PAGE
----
Musidora

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Musidora
Musidora.jpg
Musidora in a publicity still
Born Jeanne Roques
(1889-02-23)23 February 1889
Paris, France
Died 11 December 1957(1957-12-11) (aged 68)
Paris, France
Occupation Actress, director, writer
Years active 1909–1950
Spouse(s) Dr. Clement Marot (1927–1944)

Jeanne Roques (23 February 1889 – 11 December 1957), better known by her stage name Musidora, was a French actress, film director and writer. She is best known for her acting in silent films, and rose to public attention for roles in the Louis Feuillade serials Les Vampires as Irma Vep and in Judex as Marie Verdier. Her vamp persona has been compared with that of Theda Bara.[1]

Early life[edit]

Born Jeanne Roques in Paris, France and raised by a feminist mother and socialist father, Musidora began her career in the arts at an early age, writing her first novel at the age of fifteen and acting on the stage with the likes of Colette, one of her lifelong friends. During the very early years of French cinema Musidora began a professional collaboration with the highly successful French film director Louis Feuillade. But her first movie was Les miseres de l'aiguille, directed by Raphael Clamour in January 1914.

Adopting the moniker of Musidora (Greek for "gift of the muses"), after the heroine in Théophile Gautier's novel Fortunio,[2] and affecting a unique vamp persona that would be popularized in the United States of America by actress Theda Bara at about the same time, Musidora soon found a foothold in the nascent medium of moving pictures. With her heavily kohled dark eyes, somewhat sinister make-up, pale skin and exotic wardrobes, Musidora quickly became a highly popular and instantly recognizable presence of European cinema.

Stardom[edit]

Musidora as the character "Irma Vep" in the 1915–1916 serial Les Vampires

Beginning in 1915, Musidora began appearing in the hugely successful Feuillade-directed serial Les Vampires as Irma Vep (an anagram of "vampire"), a cabaret singer, opposite Édouard Mathé as crusading journalist Philippe Guerande. Contrary to the title, Les Vampires was not actually about vampires, but about a criminal gang-cum-secret society inspired by the exploits of the real-life Bonnot Gang. Vep, besides playing a leading role in the Vampires' crimes, also spends two episodes under the hypnotic control of Moreno, a rival criminal who makes her his lover and induces her to assassinate the Grand Vampire.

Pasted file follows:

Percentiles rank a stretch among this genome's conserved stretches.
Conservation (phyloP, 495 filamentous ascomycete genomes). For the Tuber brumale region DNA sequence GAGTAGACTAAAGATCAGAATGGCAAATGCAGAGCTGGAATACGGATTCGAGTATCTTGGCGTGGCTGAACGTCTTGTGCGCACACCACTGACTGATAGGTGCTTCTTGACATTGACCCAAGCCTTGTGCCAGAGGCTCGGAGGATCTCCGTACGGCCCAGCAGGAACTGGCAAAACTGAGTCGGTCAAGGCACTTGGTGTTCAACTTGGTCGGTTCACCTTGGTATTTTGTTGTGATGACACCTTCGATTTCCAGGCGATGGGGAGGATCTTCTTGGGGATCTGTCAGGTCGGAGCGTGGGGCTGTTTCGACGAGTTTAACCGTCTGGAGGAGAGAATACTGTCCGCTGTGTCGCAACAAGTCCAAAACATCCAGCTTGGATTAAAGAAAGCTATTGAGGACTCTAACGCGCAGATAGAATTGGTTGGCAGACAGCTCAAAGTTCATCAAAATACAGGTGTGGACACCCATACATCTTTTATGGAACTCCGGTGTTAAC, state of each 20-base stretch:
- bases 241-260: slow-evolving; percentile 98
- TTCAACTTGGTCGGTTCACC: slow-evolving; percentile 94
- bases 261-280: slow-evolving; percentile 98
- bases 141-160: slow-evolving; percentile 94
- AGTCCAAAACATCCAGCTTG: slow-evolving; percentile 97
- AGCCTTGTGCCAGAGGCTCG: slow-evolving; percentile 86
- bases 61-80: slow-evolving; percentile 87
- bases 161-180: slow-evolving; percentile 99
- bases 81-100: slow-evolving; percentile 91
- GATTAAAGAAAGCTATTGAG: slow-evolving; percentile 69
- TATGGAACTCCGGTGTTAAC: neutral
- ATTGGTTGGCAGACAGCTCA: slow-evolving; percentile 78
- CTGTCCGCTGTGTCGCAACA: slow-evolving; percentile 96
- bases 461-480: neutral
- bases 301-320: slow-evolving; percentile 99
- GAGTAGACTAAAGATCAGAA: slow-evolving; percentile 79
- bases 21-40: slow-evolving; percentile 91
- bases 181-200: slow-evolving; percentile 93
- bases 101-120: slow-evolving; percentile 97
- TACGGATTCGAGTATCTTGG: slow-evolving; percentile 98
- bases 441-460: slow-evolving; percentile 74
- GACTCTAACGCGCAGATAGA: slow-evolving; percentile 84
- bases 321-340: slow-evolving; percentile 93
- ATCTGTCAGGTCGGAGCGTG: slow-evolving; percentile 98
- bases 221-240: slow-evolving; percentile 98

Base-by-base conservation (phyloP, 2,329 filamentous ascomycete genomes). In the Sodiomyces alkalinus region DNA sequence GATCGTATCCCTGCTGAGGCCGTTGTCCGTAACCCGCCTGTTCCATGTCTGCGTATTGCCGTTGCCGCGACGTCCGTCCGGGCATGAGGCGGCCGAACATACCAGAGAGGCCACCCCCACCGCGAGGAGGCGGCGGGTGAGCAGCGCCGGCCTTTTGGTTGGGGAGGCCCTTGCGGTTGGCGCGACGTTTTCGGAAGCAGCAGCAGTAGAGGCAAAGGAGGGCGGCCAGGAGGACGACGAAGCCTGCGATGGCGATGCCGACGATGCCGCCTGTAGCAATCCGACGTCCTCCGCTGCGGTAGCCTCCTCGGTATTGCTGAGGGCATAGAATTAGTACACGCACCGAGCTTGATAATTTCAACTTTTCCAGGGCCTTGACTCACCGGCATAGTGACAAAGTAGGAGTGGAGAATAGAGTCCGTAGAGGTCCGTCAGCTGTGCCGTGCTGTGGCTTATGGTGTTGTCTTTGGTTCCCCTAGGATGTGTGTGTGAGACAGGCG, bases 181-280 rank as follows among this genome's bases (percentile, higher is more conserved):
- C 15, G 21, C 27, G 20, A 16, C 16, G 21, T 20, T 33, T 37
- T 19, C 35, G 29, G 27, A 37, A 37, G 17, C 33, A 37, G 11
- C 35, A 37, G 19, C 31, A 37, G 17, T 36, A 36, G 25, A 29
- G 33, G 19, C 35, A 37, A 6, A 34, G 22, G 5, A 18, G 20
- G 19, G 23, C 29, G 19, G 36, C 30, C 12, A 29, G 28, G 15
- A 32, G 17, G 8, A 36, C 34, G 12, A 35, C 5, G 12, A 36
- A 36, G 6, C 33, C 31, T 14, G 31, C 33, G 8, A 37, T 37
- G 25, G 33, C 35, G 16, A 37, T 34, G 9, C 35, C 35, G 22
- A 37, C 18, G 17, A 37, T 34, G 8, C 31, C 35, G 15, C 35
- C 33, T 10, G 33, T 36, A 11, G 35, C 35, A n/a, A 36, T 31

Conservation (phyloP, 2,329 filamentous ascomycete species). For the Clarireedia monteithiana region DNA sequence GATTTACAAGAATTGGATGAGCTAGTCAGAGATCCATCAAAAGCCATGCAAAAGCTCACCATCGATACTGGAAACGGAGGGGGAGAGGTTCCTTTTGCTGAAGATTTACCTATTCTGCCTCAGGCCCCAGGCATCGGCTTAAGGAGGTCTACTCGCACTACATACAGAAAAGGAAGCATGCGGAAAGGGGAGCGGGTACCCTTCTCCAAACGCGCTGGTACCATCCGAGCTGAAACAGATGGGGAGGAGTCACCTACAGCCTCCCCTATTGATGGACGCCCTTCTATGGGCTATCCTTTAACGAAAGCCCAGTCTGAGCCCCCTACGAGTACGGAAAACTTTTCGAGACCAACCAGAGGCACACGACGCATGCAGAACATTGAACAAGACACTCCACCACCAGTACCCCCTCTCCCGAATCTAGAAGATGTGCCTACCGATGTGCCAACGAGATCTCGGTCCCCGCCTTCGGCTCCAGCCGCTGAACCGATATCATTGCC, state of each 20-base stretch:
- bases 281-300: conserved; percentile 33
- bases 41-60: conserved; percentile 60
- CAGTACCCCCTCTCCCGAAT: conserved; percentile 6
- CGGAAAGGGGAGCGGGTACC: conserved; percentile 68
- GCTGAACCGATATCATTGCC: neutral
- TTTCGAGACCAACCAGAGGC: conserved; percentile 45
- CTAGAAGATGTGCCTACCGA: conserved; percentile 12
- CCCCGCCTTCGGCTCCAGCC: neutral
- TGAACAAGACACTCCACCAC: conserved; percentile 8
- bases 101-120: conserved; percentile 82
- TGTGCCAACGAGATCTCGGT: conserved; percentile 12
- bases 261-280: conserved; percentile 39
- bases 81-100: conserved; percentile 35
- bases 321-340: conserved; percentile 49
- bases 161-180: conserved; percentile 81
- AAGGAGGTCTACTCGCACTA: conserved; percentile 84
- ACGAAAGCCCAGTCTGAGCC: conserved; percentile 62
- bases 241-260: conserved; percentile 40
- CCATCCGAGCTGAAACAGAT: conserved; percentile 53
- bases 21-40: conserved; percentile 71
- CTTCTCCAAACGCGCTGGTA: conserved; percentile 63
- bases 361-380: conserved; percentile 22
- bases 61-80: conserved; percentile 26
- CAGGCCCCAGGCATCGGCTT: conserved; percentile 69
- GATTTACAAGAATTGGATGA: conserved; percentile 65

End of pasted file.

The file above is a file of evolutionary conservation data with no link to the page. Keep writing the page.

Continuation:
The somewhat surreal series was an immediate success with French cinema-goers and ran in ten installments until 1916. After the Les Vampires serial, Musidora starred as "Diana Monti" in another popular Feuillade serial, Judex opposite René Cresté, filmed in 1916 but delayed for release until 1917 because of the outbreak of World War I. Though not intended to be "avant-garde", Les Vampires and Judex have been lauded by critics as the birth of avant-garde cinema and cited by such renowned filmmakers as Fritz Lang and Luis Buñuel as being extremely influential in their desire to become directors.

Other works[edit]

As well as acting, Musidora became a film producer and director under the tutelage of her mentor, Louis Feuillade. Between the late 1910s and early 1920s, she directed ten films, all of which are lost with the exception of two: 1922's Soleil et Ombre and 1924's La Terre des Taureaux, both of which were filmed in Spain. In Italy, she produced and directed La Flamme Cachee based on the work of her friend, Colette. At a time when many women in the film industry were relegated to acting, Musidora achieved a degree of success as a producer and director.

Later life[edit]

A graffiti mural on a rapid-transit in tribute to Musidora.

After her career as an actress faded, she focused on writing and producing. Her last film was an homage to her mentor Feuillade entitled La Magique Image in 1950, which she both directed and starred in. Late in her life she would occasionally work in the ticket booth of the Cinematheque Francaise—few patrons realized that the old woman in the foyer might be starring in the film they were watching. Musidora died in Paris, France in 1957 and was laid to rest in the Cimetiere de Montmartre.

Personal life[edit]

Musidora married Dr. Clement Marot on April 20, 1927. The union lasted fifteen years and produced one child, Clement Marot Jr. The couple divorced in 1944.

References[edit]

External links[edit]